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Title: On factors controlling activity of submonolayer bimetallic catalysts: Nitrogen desorption

We model N{sub 2} desorption on submonolayer bimetallic surfaces consisting of Co clusters on Pt(111) via first-principles density functional theory-based kinetic Monte Carlo simulations. We find that submonolayer structures are essential to rationalize the high activity of these bimetallics in ammonia decomposition. We show that the N{sub 2} desorption temperature on Co/Pt(111) is about 100 K higher than that on Ni/Pt(111), despite Co/Pt(111) binding N weaker at low N coverages. Co/Pt(111) has substantially different lateral interactions than single metals and Ni/Pt. The lateral interactions are rationalized with the d-band center theory. The activity of bimetallic catalysts is the result of heterogeneity of binding energies and reaction barriers among sites, and the most active site can differ on various bimetallics. Our results are in excellent agreement with experimental data and demonstrate for the first time that the zero-coverage descriptor, used until now, for catalyst activity is inadequate due not only to lacking lateral interactions but importantly to presence of multiple sites and a complex interplay of thermodynamics (binding energies, occupation) and kinetics (association barriers) on those sites.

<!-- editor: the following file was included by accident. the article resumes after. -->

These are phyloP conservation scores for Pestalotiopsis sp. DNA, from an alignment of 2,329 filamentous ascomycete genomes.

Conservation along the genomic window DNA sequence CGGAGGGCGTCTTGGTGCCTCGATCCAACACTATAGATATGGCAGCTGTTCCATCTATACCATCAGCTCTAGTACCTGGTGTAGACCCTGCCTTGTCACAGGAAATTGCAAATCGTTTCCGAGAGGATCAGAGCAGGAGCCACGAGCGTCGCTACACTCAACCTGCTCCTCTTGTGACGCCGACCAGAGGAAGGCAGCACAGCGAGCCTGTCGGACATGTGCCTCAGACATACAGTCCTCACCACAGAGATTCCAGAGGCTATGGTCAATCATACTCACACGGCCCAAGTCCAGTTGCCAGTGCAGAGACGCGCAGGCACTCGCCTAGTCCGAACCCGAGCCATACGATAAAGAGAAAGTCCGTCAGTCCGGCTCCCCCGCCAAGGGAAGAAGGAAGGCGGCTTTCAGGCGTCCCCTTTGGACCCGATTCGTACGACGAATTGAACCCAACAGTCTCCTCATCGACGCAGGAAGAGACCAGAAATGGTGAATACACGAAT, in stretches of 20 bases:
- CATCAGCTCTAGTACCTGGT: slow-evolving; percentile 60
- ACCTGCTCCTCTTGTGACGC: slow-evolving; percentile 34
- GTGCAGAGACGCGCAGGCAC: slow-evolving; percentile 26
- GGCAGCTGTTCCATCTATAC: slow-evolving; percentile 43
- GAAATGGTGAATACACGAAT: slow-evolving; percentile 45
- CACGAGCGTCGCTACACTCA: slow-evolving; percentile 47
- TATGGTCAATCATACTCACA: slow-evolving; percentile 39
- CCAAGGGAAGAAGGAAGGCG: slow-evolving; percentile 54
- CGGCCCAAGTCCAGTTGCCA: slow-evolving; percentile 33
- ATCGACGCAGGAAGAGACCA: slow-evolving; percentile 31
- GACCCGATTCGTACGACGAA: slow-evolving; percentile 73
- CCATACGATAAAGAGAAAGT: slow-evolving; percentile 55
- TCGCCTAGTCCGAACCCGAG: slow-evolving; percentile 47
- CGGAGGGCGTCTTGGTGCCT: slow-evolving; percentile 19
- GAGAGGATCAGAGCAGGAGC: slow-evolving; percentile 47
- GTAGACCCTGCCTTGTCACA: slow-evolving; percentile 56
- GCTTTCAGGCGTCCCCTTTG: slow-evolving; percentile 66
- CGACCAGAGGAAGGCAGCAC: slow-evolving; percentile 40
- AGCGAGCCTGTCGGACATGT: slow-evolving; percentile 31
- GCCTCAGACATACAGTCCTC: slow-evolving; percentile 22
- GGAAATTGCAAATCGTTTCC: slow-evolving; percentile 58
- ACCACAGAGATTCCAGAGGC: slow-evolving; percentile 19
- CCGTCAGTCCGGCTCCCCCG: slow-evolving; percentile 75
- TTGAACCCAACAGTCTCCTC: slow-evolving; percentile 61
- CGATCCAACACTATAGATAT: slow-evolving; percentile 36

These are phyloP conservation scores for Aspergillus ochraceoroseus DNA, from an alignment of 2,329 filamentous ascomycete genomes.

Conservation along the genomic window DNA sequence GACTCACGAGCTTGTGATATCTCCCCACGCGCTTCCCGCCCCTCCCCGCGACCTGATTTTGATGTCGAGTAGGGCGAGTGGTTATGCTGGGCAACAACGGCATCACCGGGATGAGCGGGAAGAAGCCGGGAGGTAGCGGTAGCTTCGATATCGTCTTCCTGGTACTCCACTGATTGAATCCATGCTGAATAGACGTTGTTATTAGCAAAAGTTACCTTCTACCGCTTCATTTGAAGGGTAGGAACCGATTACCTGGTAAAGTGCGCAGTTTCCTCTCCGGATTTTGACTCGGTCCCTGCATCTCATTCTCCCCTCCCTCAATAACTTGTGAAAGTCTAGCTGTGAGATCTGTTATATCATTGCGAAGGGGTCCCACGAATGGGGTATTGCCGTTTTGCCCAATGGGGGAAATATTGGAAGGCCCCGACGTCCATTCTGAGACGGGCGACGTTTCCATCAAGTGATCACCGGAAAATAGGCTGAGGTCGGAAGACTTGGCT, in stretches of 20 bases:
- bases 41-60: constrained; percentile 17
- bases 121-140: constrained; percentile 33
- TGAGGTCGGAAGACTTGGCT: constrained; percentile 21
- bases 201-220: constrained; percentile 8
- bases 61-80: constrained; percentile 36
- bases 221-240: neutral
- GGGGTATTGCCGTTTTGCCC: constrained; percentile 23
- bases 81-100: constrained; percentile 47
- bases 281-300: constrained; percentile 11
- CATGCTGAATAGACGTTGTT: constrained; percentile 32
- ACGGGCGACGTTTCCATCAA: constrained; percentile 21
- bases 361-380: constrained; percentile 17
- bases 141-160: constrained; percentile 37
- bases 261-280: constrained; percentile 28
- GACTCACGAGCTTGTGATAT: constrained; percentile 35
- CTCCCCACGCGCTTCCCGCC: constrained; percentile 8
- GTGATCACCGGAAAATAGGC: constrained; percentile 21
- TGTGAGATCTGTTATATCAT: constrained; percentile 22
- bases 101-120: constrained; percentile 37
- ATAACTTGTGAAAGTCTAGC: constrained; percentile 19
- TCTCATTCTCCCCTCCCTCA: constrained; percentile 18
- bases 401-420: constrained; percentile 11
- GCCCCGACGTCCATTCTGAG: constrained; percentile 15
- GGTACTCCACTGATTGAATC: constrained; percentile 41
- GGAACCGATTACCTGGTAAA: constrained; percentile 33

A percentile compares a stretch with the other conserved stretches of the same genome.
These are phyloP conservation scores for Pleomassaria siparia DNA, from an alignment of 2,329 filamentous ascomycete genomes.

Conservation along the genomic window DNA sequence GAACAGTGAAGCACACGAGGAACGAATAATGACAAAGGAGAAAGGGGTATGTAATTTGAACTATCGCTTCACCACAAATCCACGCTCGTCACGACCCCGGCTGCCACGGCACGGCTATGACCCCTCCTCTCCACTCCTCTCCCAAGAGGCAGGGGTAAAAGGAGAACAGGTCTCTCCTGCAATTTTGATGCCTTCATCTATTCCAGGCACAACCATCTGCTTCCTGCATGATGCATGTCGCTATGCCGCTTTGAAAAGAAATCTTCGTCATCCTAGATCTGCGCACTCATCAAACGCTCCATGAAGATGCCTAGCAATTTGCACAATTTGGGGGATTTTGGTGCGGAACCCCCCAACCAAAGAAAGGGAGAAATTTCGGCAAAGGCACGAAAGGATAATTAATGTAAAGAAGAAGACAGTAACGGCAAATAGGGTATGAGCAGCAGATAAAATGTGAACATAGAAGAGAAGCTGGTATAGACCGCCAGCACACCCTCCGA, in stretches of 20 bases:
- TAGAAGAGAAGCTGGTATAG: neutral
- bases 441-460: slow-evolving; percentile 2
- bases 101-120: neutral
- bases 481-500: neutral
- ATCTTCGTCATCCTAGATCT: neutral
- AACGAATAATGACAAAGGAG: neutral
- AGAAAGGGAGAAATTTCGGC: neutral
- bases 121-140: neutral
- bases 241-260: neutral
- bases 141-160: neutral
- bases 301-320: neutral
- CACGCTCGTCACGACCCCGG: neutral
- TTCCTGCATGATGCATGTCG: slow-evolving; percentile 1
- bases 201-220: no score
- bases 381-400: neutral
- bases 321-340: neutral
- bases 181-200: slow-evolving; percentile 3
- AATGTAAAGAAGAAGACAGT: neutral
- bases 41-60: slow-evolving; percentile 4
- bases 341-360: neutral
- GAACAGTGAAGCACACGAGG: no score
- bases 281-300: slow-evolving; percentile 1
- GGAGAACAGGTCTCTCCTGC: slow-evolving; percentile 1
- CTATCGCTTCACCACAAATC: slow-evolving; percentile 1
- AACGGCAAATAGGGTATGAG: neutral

Authors:
;  [1]
  1. Center for Catalytic Science and Technology, Catalysis Center for Energy Innovation, Department of Chemical and Biomolecular Engineering, University of Delaware, Newark, Delaware 19716 (United States)
Publication Date:
OSTI Identifier:
22253172
Resource Type:
Journal Article
Resource Relation:
Journal Name: Journal of Chemical Physics; Journal Volume: 140; Journal Issue: 1; Other Information: (c) 2014 AIP Publishing LLC; Country of input: International Atomic Energy Agency (IAEA)
Country of Publication:
United States
Language:
English
Subject:
37 INORGANIC, ORGANIC, PHYSICAL AND ANALYTICAL CHEMISTRY; AMMONIA; BINDING ENERGY; CATALYSTS; COMPUTERIZED SIMULATION; DECOMPOSITION; DENSITY FUNCTIONAL METHOD; DESORPTION; INTERACTIONS; MONTE CARLO METHOD; NITROGEN; THERMODYNAMICS